Ireland has been dealing with a mortgage crisis for some time. To find ways out of this situation, it has turned to the International Monetary Fund (IMF) for guidance and possible financial assistance. In a rather unusual move for the IMF, rather than suggesting that Ireland needs to tighten its lending policies, as has been the case in most countries with similar problems, the IMF has proposed liberalization.
To achieve its proposed goals, the IMF suggests that Ireland overhaul its entire mortgage lending system. This would require the country to enact a new set of rules that would allow lenders to take a more complete view of a borrower’s credit situation and ability to repay loans by measuring their debt levels. The current system only allows lenders to consider the borrower’s income levels. This new, more complete view, would allow those with lower incomes but strong repayment histories to obtain higher levels of financing than currently available.
In turn, these looser lending requirements might give the Central Bank a little room to maneuver and review its current lending cap system. The Bank already has plans to review its cap system on an annual basis, but this new system could create a “more appropriate limit…given that it takes all of a borrower’s debts into account.”
Such an overhaul, however, will not be without its hurdles to overcome. First, the new system would require the creation of a Central Credit Register (CCR), which would operate in a fashion similar to the credit bureaus in the American system. Such a system could not be implemented before next year at the very earliest.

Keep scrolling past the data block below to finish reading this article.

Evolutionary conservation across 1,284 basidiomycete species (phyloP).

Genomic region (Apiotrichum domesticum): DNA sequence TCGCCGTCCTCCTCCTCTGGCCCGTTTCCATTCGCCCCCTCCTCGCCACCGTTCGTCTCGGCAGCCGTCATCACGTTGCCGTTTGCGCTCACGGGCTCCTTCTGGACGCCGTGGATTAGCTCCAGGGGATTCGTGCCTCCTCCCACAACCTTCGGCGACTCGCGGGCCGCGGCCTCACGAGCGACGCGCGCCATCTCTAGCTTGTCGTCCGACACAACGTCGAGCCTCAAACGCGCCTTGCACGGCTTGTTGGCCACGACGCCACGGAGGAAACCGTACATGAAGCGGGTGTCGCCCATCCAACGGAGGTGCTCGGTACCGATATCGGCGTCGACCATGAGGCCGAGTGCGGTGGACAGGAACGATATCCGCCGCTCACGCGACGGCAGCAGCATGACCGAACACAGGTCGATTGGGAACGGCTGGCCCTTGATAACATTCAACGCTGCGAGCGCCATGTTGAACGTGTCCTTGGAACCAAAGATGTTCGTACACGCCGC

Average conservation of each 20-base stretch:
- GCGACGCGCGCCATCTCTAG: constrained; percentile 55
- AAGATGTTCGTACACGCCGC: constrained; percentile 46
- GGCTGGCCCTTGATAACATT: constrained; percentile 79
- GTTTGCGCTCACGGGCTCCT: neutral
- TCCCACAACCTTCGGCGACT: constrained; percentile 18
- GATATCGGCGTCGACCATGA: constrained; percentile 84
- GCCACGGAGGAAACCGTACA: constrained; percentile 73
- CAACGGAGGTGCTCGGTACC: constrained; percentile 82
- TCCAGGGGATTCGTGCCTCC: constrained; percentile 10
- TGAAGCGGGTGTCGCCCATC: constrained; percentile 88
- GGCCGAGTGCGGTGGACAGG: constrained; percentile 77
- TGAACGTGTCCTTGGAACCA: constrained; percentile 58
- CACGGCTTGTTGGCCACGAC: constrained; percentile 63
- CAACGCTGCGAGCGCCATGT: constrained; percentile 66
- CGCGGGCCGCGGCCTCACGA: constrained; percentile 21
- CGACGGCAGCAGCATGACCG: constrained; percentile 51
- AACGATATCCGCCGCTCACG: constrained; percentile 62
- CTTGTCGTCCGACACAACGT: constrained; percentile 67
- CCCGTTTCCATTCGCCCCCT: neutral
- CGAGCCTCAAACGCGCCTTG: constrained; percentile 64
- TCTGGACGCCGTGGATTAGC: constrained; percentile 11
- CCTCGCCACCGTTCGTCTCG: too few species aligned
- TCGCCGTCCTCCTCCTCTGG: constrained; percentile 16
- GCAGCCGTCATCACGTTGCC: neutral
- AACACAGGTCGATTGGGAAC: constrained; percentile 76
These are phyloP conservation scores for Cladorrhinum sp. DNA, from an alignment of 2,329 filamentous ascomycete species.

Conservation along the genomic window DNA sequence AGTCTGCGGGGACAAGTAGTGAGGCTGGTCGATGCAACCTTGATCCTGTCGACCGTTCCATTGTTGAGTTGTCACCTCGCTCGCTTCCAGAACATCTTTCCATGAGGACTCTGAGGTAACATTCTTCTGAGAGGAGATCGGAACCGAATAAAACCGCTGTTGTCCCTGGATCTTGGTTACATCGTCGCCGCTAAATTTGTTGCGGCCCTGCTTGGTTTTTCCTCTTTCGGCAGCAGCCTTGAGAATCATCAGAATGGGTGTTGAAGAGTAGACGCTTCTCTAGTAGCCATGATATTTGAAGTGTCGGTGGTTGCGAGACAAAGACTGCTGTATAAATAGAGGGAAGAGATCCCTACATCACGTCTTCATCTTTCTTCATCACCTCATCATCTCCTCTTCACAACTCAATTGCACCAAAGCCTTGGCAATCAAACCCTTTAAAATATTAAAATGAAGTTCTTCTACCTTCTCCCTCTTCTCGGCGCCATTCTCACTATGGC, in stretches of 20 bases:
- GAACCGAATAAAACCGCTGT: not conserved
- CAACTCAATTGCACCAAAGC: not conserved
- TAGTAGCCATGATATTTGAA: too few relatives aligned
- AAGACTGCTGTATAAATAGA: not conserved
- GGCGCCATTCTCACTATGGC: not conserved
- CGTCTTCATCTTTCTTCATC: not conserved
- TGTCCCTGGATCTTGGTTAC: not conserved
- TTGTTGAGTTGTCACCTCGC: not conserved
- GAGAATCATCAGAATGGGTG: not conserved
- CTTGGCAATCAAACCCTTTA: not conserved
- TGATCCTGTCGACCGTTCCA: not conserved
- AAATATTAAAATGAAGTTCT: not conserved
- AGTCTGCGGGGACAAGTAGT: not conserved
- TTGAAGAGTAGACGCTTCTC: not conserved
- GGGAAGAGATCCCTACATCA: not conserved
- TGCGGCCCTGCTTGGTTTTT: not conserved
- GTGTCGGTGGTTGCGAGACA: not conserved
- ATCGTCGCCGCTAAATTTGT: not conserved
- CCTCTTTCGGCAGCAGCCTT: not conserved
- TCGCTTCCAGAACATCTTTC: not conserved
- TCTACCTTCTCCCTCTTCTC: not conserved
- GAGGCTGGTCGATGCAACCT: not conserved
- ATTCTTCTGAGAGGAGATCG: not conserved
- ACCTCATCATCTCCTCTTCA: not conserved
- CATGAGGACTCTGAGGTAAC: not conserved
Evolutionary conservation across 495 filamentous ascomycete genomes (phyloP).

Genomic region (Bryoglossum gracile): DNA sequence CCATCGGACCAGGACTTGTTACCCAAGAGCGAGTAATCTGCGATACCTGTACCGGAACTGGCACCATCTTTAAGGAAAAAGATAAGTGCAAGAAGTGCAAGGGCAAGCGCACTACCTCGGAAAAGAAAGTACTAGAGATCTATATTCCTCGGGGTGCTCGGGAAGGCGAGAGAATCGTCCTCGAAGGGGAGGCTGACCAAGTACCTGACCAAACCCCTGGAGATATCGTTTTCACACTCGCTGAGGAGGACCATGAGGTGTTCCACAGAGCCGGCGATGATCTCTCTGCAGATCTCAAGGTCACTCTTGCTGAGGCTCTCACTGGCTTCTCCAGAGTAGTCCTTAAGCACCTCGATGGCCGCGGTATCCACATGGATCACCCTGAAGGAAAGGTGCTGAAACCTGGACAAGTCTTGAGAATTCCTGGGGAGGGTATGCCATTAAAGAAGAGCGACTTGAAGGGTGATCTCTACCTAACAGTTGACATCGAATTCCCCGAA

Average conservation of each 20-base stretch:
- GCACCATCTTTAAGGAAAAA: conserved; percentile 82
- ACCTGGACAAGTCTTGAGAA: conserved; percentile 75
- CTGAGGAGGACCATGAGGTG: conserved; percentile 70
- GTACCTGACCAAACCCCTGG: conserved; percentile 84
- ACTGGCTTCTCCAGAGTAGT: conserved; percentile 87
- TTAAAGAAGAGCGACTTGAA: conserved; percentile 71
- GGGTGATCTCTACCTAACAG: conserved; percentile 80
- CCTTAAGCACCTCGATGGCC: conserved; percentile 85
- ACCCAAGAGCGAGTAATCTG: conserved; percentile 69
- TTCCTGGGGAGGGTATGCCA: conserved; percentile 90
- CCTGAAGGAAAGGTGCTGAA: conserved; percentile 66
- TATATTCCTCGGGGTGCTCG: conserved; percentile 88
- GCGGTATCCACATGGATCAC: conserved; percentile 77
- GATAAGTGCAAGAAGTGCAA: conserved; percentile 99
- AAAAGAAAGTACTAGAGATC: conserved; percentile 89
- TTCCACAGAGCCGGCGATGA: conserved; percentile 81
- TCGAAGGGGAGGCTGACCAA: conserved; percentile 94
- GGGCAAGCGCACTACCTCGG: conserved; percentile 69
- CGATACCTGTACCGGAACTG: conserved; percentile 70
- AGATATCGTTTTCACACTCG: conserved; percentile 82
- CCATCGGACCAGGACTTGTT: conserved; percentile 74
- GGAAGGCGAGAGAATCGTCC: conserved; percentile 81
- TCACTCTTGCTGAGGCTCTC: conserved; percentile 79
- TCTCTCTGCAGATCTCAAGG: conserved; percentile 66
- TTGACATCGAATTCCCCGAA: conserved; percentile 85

According to the Central Bank, trying to create the IMF’s proposed system “would be premature,” and would make it nearly impossible to enact realistically enforceable regulations on an individual’s total debts. Until a CCR can be created, the Bank feels lenders must educate themselves about a borrower’s total indebtedness, but offers no advice on how to ensure that it has done so completely.
The IMF, however, remains optimistic that once the CCR system comes into being, the new lending process should be easy to introduce. It went on to say that in the current, post-bailout Ireland, the caps "appear to have mitigated pressures in the residential property market by curbing expectations of further price appreciation … These measures should be maintained as a permanent feature of the mortgage market to safeguard the resilience of banks and households against shocks."
For its part, the Central Bank appears to be wholly behind that suggestion, having noted that, in its view, the current mortgage caps should be permanent.
“The view that we are taking is that really these have to become structural, permanent and we are looking at the moment from a medium- to long-term perspective, as opposed to a very short-term one… We are going to look at the impact of the measures on borrowers. We are going to look at the impact of the measures on banks and their lending behaviour… We are going to look at the allowances... We are going to look across the whole spectrum."